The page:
Stability training shoes are designed to prevent overpronation, or excessive inward rolling of the foot, which occurs while the wearer is working out, walking, or running. Pronation is a natural part of the gait cycle: as the weight transitions from heel to toes, the foot performs a slight inward roll which helps to propel it forward, preparing for the next step. But the “over-” prefix implies that the angle at which the foot rolls in exceeds the healthy norm.
Overpronation imposes an undesirable strain on the foot and leg muscles, tendons, and ligaments, resulting in all sorts of discomfort, pain, and, sometimes, injuries. That’s why stability training shoes incorporate various components and technologies to ensure a smoother and less exaggerated roll of the medial edge of the foot. In cases of severe overpronation, trainers with motion control features can be considered, as they provide even more advanced supporting and correcting technologies.
How do stability training shoes help?
Even though brands have different approaches to addressing the issue of overpronation, all their developments focus on keeping the foot stable throughout the movement. This is where stability training shoes stem from.
Manufacturers use various materials to ensure support and steadiness. Some of them include TPU (thermoplastic polyurethane) shanks, rubber reinforcements, or dual-density foam midsoles. The supporting structures of stability training shoes are mostly concentrated in the midfoot section, preventing the arch from collapsing on the medial side. Some features may also be present in the heel to guide the foot from the earliest stages of the gait cycle. Stability training shoes are also often equipped with firm heel counters, side panels, and midfoot cages that support the foot during side-to-side movements.
Stabilizing technologies in training shoes
Most athletic brands have been concerned with a healthy foot gait cycle for decades now. Even though the trend of stability footwear has been mostly inherent to running shoes, it has spread to training shoes as well.
- The Rollbar consists of two posts, one at the lateral side and one at the medial side, connected by a TPU plate that goes under the heel. The purpose of this technology is to strengthen the heel and prevent overpronation.
- The SBS Stabilizer is similar to the Rollbar but it only has a single post at the medial side of the heel. It is a hard rubber compound that stabilizes the foot, preventing it from excessively rolling in.
Example: New Balance 1865. It is an athletic walking shoe that was crafted to provide comfort, stability, and energy-return despite the length of the journey. The Rapid Rebound Foam is responsible for the rebound, while the SBS Stabilizer enhances cushioned support on the medial side of the heel.
- The Midfoot Bridge is a sturdy yet lightweight TPU compound which is embedded into the midsole of Saucony stability training shoes. It is placed under the arch of the foot to control the pronation during the walking gait cycle.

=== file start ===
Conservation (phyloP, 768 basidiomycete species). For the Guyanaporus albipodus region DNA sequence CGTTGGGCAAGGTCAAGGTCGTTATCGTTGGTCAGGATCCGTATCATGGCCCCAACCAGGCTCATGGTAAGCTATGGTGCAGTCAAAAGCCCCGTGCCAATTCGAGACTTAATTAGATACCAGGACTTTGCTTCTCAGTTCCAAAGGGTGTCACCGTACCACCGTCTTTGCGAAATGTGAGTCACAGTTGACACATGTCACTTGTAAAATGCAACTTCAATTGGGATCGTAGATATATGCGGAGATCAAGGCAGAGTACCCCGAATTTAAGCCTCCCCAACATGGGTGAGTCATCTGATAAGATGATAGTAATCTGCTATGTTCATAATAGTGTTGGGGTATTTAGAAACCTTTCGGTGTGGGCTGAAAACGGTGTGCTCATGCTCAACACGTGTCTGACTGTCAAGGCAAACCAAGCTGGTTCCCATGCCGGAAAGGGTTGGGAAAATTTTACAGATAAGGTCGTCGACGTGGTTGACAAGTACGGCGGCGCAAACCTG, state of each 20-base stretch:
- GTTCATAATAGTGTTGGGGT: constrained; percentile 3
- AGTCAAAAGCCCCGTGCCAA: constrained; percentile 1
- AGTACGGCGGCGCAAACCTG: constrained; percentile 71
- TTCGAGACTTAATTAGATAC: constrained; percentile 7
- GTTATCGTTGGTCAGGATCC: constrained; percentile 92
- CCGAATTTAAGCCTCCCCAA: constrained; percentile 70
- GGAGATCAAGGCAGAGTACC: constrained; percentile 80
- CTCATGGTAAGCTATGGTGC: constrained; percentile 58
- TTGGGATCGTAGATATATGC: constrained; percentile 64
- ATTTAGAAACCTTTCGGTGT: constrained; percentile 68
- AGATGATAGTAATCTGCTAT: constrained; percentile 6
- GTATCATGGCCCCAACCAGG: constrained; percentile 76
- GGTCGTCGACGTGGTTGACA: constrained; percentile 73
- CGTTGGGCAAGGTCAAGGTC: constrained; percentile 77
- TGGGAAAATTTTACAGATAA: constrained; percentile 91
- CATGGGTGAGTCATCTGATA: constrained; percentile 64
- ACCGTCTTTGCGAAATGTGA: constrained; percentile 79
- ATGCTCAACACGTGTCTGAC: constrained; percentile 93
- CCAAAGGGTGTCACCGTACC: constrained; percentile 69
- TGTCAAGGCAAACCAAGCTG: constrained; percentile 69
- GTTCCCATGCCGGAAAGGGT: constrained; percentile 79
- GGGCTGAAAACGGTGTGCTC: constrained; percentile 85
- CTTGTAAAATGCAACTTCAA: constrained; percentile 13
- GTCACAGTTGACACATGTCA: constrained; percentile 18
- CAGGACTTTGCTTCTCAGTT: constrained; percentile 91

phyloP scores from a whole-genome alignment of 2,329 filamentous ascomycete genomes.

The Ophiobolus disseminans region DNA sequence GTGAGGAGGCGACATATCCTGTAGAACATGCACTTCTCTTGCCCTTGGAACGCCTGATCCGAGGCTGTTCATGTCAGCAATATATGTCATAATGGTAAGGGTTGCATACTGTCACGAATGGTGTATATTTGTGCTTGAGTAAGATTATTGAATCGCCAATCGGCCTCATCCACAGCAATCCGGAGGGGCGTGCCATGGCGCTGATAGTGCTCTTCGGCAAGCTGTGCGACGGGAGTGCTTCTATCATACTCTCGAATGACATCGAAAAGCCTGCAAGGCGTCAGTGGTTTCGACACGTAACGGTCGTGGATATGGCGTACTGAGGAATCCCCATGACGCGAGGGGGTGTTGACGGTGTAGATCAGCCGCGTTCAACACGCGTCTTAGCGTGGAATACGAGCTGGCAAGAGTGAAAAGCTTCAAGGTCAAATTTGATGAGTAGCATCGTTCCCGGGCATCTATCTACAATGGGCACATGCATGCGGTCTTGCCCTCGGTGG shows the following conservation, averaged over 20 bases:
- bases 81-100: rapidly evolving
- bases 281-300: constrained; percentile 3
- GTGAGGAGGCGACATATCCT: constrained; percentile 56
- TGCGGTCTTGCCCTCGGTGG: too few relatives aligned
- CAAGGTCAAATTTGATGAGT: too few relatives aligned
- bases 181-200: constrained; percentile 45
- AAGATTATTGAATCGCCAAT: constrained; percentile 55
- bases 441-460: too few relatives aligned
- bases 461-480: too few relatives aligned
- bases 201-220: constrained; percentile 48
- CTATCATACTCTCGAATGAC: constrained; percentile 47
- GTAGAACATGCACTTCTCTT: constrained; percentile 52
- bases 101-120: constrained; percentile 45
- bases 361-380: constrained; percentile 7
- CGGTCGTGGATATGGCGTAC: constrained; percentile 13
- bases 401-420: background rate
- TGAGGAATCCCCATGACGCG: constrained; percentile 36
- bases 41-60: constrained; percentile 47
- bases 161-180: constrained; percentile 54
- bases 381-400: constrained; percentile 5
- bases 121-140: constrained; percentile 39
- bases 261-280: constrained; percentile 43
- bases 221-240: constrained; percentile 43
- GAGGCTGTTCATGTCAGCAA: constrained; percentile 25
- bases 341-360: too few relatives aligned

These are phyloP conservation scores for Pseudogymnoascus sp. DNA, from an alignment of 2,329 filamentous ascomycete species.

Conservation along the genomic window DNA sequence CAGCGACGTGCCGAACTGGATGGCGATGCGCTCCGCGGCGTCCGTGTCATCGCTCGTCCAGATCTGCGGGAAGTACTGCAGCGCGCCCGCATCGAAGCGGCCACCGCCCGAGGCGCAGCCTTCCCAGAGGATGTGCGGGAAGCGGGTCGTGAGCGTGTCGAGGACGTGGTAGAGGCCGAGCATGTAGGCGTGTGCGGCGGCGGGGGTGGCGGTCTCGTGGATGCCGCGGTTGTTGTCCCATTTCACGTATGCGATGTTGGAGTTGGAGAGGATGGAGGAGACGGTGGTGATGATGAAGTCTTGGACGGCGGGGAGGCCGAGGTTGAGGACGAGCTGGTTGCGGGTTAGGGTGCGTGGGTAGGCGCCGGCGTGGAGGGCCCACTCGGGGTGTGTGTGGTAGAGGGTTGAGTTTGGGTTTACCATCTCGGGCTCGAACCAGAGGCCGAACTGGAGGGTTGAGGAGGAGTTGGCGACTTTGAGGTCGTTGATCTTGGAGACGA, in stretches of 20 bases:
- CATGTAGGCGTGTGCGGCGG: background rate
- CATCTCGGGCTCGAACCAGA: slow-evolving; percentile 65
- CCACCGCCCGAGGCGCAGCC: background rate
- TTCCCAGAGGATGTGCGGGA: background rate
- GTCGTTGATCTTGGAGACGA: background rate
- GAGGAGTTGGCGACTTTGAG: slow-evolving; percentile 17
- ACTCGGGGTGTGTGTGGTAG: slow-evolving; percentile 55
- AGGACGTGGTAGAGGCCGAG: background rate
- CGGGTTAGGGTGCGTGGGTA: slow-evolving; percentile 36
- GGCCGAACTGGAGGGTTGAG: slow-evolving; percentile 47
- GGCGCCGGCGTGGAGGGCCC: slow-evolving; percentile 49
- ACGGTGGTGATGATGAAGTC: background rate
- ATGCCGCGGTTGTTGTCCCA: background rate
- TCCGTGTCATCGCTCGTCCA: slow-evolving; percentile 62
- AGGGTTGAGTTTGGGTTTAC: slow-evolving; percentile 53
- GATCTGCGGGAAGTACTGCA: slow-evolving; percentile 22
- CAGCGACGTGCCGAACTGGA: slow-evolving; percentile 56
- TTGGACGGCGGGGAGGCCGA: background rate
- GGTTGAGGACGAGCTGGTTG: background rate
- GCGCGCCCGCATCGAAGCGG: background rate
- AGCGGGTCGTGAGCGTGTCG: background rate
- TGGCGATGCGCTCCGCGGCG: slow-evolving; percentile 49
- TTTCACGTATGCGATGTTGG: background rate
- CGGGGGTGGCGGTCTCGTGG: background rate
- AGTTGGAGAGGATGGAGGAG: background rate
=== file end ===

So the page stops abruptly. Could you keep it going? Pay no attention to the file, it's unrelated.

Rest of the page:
Example: Saucony Grid Omni Walker. It is a walking shoe that is designed to provide comfort and support to people with mild overpronation. The GRID technology works together with the Super Rebound Compound to ensure centered cushioning in the heel section. The High Rebound Compound makes up the midsole unit for even padding, while the TPU Midfoot Bridge prevents the foot from rolling inwards.
- The DuoMax Support System is the most common feature among stability training shoes from Asics. It is a dual-density EVA foam with the denser portion placed in the midfoot section. It creates a supportive platform that prevents the medial side from collapsing.
Example: Asics Gel 190 TR. It is an all-around shoe for daily workouts. Its midsole employs a combination of the Trusstic System and the DuoMax Support System for arch support and foot stability. The cushioning and rebound are provided by the SpEVA foam. Finally, the Rearfoot GEL Cushioning System enhances shock attenuation in the heel section.
Things to consider when purchasing stability training shoes
Your foot pronation
A consultation with a podiatrist, followed by a few tests, will give you an idea of your particular case of overpronation (if there is one). It is considered normal for the ankle to tilt inwards slightly as a person’s weight shifts from the heel to the ball, preparing for the toe-off. In this case, training shoes with neutral support will suit you best. If the inward roll is extremely pronounced and causes discomfort or pain during movement, you may resort to supportive motion control trainers. Finally, if the degree of overpronation is somewhere in between, this could be the job for stability training shoes.
Type of activity